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Transfer Students

The Division of Biological Sciences welcomes transfer students. We offer a one-credit hour Transfer Interest Group (TRIG) class for transfer students to help them meet fellow biology majors and to learn about campus involvement, undergraduate research opportunities, and other campus resources.

Students from Metropolitan Community College in Kansas City, Moberly Area Community College, and Saint Louis Community College can earn a specially designed Associate of Arts (at MACC or SLCC) or Associate of Science (at MCC) degree with an emphasis in biology from that institution and then transfer to MU to complete either a Bachelor of Arts (BA) or a Bachelor of Science (BS) in Biological Sciences with 63 or fewer additional hours of coursework at MU. Mizzou has developed specific articulation agreements and transfer guides.

MU’s Office of Admissions offers transfer course equivalency information for students from other institutions in Missouri. Students from out-of-state schools must have courses evaluated on an individual basis by the MU Office of Admissions.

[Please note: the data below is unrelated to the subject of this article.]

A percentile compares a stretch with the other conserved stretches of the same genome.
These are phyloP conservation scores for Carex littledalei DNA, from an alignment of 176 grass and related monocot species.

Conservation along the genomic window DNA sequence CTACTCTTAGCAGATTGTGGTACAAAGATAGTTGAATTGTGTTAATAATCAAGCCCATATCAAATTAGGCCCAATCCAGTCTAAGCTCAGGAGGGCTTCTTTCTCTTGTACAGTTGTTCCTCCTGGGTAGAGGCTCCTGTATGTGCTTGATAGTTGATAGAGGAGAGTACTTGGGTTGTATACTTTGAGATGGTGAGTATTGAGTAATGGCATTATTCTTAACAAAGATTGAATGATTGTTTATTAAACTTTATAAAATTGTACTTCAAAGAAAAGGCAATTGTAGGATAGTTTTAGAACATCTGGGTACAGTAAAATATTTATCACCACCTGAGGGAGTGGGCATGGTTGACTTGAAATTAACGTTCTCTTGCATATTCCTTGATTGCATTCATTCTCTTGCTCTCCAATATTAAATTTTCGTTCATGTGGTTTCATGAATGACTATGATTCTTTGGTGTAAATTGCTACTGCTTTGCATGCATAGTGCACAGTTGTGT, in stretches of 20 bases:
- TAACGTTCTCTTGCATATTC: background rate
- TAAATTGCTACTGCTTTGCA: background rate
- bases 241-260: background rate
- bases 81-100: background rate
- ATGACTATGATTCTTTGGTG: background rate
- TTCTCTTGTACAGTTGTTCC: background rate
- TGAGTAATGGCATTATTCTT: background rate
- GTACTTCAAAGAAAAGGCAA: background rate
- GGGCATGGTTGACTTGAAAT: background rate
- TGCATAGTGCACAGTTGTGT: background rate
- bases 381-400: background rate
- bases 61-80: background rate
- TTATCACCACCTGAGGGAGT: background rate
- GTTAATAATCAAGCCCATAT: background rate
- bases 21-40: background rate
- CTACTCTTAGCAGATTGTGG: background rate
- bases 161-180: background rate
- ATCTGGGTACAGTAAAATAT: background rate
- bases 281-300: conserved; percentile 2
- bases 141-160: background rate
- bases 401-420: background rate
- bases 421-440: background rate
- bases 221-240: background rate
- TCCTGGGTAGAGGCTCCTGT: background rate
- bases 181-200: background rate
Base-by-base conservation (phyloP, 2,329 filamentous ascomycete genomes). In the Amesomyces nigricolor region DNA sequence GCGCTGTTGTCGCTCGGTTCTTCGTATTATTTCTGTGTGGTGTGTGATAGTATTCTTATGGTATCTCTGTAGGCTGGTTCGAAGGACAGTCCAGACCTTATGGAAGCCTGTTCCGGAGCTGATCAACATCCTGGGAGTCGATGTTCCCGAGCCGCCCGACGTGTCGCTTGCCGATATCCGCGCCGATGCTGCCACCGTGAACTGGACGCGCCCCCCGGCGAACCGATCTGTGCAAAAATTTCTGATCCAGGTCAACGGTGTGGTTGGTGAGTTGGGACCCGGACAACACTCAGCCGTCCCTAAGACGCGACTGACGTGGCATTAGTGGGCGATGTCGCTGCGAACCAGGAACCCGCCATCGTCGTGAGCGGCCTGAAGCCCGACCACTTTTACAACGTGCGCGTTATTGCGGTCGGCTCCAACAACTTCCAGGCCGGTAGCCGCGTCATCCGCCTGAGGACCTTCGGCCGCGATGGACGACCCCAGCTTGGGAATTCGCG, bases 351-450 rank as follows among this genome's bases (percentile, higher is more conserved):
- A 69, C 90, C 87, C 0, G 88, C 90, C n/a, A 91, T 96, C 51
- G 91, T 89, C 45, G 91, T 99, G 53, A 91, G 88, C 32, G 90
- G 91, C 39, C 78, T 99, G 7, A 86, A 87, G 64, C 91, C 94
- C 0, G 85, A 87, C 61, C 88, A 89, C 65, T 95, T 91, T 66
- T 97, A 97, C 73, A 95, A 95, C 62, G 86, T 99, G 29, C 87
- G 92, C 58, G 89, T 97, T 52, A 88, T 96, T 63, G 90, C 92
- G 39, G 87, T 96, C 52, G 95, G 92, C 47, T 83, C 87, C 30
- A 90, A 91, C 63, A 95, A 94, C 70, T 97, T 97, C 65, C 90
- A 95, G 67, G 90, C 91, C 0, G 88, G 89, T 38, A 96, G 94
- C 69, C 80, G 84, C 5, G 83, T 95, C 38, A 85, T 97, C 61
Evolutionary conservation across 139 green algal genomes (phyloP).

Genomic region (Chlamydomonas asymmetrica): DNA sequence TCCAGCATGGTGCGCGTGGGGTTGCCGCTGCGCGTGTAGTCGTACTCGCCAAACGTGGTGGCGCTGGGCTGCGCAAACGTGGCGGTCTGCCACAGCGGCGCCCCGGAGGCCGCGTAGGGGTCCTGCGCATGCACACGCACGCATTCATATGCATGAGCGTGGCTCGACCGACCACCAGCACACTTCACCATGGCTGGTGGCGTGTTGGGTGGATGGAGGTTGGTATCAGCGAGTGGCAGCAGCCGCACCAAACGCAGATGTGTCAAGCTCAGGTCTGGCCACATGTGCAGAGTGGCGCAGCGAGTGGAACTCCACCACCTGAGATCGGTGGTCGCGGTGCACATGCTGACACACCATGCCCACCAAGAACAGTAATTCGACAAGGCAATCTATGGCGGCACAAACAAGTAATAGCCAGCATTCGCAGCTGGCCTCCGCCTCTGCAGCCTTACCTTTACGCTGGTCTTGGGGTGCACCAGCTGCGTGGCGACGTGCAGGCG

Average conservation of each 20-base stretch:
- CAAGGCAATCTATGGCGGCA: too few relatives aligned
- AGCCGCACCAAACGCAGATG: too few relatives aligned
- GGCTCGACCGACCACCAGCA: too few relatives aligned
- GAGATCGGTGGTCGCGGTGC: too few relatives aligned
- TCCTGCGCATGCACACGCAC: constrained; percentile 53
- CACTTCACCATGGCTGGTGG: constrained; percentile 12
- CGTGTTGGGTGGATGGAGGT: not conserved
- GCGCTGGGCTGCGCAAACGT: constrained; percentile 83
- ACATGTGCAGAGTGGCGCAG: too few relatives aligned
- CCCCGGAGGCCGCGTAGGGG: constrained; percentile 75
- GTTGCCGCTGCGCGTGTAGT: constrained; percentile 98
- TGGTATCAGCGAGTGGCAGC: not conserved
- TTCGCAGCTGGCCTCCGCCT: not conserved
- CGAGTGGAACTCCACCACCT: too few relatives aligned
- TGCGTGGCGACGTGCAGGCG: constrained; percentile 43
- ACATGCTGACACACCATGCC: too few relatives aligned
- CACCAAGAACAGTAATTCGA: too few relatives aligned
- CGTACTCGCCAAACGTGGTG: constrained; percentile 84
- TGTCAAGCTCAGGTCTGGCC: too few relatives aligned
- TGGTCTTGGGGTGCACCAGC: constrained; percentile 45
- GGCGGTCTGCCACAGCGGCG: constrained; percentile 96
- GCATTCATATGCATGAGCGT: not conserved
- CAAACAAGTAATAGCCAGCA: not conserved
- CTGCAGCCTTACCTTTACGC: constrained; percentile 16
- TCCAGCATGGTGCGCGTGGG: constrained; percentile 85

The Office of Student Financial Aid has information on scholarships available for transfer students.

For More Information

Carol Martin, Coordinator Student Services
Tucker Hall, Room 3
Phone: 573-882-4068

Katie Becklin, Ph.D.

AAUW Postdoctoral Fellow, Department of Ecology and Evolutionary Biology, University of Kansas

Katie Becklin

“The biology department has been an incredible source of support for me as a scientist. During graduate school, I worked closely with a number of excellent faculty mentors who encouraged me to tackle difficult research questions and come up with innovative approaches. These people were instrumental in helping me become an independent scientist.”

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Birthplace of the phage display technology

Invented by Dr. George Smith in 1985, phage-display technology is a method for the study of protein-protein, protein-peptide, and protein-DNA interactions that uses bacteriophages to connect proteins with the genetic information that encodes them. The method is now widely used in the medical biotechnology field, especially in the area of antibody/antigen interactions and drug discovery.

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